9. Are we giving all children the opportunity to thrive, including those who are disadvantaged or have SEND? Are they all making the progress that is right for them as individuals?

I think that’s enough questions to get you started! But a great reflection tool and example of how you evaluate and continue to strive for improvements! We must always keep evolving, learning is lifelong! 

Empowering your professional judgement & knowledge

Your professional judgement IS enough! 

If you are reading this blog, you already care greatly about your role as an early years professional and will want to do the best you can for you and most importantly the children you care for! So I’d like to remind you that…

Your professional judgement IS enough!

You know your setting and your children, and more often than not your gut instinct is probably right! I love the theory that we have 3 brains, our head brain, our heart brain, and our gut brain. Often they will work together as they are all interlinked and sometimes on their own too, for example, your gut could be telling you something isn’t quite right with a child you are caring for, and you might not be able to pinpoint exactly what but your experience and knowledge (head brain) is telling you that you need to look closer or ask for some further help. And that is incredible, never be disheartened if you don’t have all the answers or you need to ask for help, everyone does. 

We can often find ourselves looking for validation about our thoughts and opinions and concerning our work as early years professionals this could be our judgement on our children’s progress. How much paperwork we are required to do has reduced over the years and we have gone from using progress trackers as mandatory to back up our judgements on children’s progress to now being told we don’t have to do this.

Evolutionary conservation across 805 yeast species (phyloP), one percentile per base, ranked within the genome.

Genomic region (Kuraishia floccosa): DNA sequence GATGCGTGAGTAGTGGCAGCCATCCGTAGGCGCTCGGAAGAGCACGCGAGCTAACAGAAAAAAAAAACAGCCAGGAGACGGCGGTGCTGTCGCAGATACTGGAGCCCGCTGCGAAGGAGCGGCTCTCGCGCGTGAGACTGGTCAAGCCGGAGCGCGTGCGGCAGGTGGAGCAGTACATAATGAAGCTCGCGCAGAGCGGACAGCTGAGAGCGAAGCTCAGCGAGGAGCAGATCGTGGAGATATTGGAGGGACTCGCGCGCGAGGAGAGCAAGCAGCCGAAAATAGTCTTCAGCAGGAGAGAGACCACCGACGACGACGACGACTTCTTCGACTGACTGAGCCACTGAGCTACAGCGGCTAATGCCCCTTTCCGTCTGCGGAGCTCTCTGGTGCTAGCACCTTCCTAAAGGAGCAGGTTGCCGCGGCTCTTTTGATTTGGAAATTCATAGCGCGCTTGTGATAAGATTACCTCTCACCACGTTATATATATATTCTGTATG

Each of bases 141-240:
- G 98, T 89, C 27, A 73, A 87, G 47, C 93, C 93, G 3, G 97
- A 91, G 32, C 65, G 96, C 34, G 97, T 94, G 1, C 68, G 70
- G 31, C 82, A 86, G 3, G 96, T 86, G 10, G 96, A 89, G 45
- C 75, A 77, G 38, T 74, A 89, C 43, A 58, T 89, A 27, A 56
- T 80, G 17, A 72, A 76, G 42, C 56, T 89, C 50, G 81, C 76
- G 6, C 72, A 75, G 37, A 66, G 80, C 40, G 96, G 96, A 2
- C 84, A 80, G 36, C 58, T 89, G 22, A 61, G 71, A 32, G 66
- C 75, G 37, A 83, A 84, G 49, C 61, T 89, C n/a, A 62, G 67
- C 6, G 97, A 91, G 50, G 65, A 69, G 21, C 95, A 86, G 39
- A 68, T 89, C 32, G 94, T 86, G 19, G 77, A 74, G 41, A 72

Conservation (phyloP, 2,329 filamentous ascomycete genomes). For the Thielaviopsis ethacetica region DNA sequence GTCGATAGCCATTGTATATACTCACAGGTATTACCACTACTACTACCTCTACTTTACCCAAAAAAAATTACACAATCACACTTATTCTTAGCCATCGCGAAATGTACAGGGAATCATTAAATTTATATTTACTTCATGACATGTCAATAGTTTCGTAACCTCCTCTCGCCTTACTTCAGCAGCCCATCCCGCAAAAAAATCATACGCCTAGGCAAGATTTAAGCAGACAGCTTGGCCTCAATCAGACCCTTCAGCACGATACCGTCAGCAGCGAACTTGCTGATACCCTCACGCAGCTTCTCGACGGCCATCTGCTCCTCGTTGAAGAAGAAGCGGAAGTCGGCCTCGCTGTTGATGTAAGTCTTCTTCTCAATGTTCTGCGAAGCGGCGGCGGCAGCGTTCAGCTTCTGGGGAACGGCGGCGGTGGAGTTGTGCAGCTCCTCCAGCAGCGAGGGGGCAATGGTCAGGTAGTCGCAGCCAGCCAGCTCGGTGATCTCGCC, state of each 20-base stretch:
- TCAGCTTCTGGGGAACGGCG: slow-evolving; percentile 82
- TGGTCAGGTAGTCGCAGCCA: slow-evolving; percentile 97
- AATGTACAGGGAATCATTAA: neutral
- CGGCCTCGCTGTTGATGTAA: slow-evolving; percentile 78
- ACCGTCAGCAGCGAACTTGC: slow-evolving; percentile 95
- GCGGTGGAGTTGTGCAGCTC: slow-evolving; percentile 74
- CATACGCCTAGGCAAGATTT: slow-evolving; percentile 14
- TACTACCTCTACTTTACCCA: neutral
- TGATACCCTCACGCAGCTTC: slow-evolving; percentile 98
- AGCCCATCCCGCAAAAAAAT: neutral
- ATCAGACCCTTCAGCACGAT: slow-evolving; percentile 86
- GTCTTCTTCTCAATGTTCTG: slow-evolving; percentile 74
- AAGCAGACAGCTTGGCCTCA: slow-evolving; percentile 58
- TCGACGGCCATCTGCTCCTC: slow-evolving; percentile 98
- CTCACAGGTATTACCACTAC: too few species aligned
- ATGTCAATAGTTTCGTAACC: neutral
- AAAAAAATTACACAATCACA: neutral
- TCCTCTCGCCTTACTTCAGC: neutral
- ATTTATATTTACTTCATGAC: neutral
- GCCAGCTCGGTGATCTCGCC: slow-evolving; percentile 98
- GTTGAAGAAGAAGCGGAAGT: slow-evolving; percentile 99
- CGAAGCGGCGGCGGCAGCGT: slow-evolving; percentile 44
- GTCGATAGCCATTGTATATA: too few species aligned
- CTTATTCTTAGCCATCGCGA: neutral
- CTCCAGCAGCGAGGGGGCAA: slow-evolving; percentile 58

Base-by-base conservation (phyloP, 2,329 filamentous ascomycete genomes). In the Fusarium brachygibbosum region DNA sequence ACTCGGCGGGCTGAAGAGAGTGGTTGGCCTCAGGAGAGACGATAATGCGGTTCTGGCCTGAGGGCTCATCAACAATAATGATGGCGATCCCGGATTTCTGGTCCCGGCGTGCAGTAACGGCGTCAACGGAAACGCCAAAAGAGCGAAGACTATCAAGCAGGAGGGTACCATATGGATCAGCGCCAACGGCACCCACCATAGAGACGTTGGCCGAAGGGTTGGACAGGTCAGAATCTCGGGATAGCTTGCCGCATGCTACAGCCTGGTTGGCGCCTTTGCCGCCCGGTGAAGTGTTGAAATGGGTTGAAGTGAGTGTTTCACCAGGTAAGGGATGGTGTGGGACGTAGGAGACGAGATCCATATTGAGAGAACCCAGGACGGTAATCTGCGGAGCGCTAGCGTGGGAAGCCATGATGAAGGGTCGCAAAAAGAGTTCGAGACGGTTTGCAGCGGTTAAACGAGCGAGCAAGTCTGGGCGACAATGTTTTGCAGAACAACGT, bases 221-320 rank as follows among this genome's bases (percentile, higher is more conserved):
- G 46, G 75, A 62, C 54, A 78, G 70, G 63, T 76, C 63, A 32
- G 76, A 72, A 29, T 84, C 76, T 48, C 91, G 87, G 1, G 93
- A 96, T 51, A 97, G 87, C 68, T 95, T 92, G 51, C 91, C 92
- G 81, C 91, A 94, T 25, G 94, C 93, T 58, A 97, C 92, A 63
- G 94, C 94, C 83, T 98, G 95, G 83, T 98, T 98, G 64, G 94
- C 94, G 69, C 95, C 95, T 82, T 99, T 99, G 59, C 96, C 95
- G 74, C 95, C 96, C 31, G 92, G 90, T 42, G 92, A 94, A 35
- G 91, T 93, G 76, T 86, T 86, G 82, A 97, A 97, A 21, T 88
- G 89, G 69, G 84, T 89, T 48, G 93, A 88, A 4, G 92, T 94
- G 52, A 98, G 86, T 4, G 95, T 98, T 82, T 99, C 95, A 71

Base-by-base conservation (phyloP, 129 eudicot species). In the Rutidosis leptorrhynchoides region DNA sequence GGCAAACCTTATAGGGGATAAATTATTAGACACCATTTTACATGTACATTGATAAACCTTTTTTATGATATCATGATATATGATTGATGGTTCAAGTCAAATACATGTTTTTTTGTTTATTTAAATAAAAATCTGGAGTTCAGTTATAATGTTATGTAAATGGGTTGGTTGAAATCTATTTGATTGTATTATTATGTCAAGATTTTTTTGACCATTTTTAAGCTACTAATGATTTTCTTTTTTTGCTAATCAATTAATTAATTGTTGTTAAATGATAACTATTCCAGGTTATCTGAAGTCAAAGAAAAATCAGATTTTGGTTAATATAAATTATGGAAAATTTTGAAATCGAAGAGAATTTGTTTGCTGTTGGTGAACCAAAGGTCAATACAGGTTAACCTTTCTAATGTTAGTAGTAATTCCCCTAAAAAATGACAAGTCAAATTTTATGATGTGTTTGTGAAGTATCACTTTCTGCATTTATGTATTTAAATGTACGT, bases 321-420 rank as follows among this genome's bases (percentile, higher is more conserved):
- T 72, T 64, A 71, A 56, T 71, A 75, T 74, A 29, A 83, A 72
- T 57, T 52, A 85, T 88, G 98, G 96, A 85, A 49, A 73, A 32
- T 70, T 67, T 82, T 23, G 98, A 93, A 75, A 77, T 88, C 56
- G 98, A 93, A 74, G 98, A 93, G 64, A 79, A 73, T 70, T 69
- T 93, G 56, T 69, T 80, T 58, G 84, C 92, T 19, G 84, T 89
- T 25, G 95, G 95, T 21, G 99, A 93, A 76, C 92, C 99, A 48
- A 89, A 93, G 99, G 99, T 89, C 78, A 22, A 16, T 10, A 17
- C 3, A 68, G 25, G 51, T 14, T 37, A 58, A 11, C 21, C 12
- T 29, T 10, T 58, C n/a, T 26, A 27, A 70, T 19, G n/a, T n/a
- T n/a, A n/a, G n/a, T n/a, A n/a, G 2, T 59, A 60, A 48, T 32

Ofsted wants to reduce the paperwork burden on early years professionals and when talking to you about your children and their progress they want to hear your professional opinion because you know your children best! They won’t ask to see your observations or how you track children’s progress, they want to hear from you instead – of course you can absolutely still use progress trackers or do written observations – it’s all down to what works for the individual. Ofsted just won’t ask to see paperwork except for the specific assessment requirements set out in section 2 of the EYFS.

Remember – the expert in anything was once a beginner! You absolutely do not need to know everything nor are you expected to, learning is lifelong so to keep on trying we will keep on learning and building on our knowledge. Similarly, if you don’t feel so confident about all the typical developmental milestones at different ages and stages and need to refer to guidance, like Development Matters – that is not a bad thing! Everyone has to at some point, we can’t remember everything all of the time – what I’m trying to say is don’t doubt your professional judgement because you may not have all the answers all of the time!

Intentions & implementation of your curriculum

What do you want your children to learn whilst they are in your setting? What are your intentions?

The word ‘curriculum’ can panic us! As I said earlier, I personally don’t really think it fits well in early years but essentially curriculum means the programme of study for students. In schools, you have your subjects and then the topics that you will teach that help shape a curriculum. In early years, the 7 areas of learning are our subjects and what topics we teach within those can help shape our curriculums – that is a very high-level overview! Other factors will also shape a curriculum, for instance, values, learning styles/theories, the children and their needs/interests… there can be multiple factors! This is why there really isn’t a one-style-fits-all approach to curriculum in early years.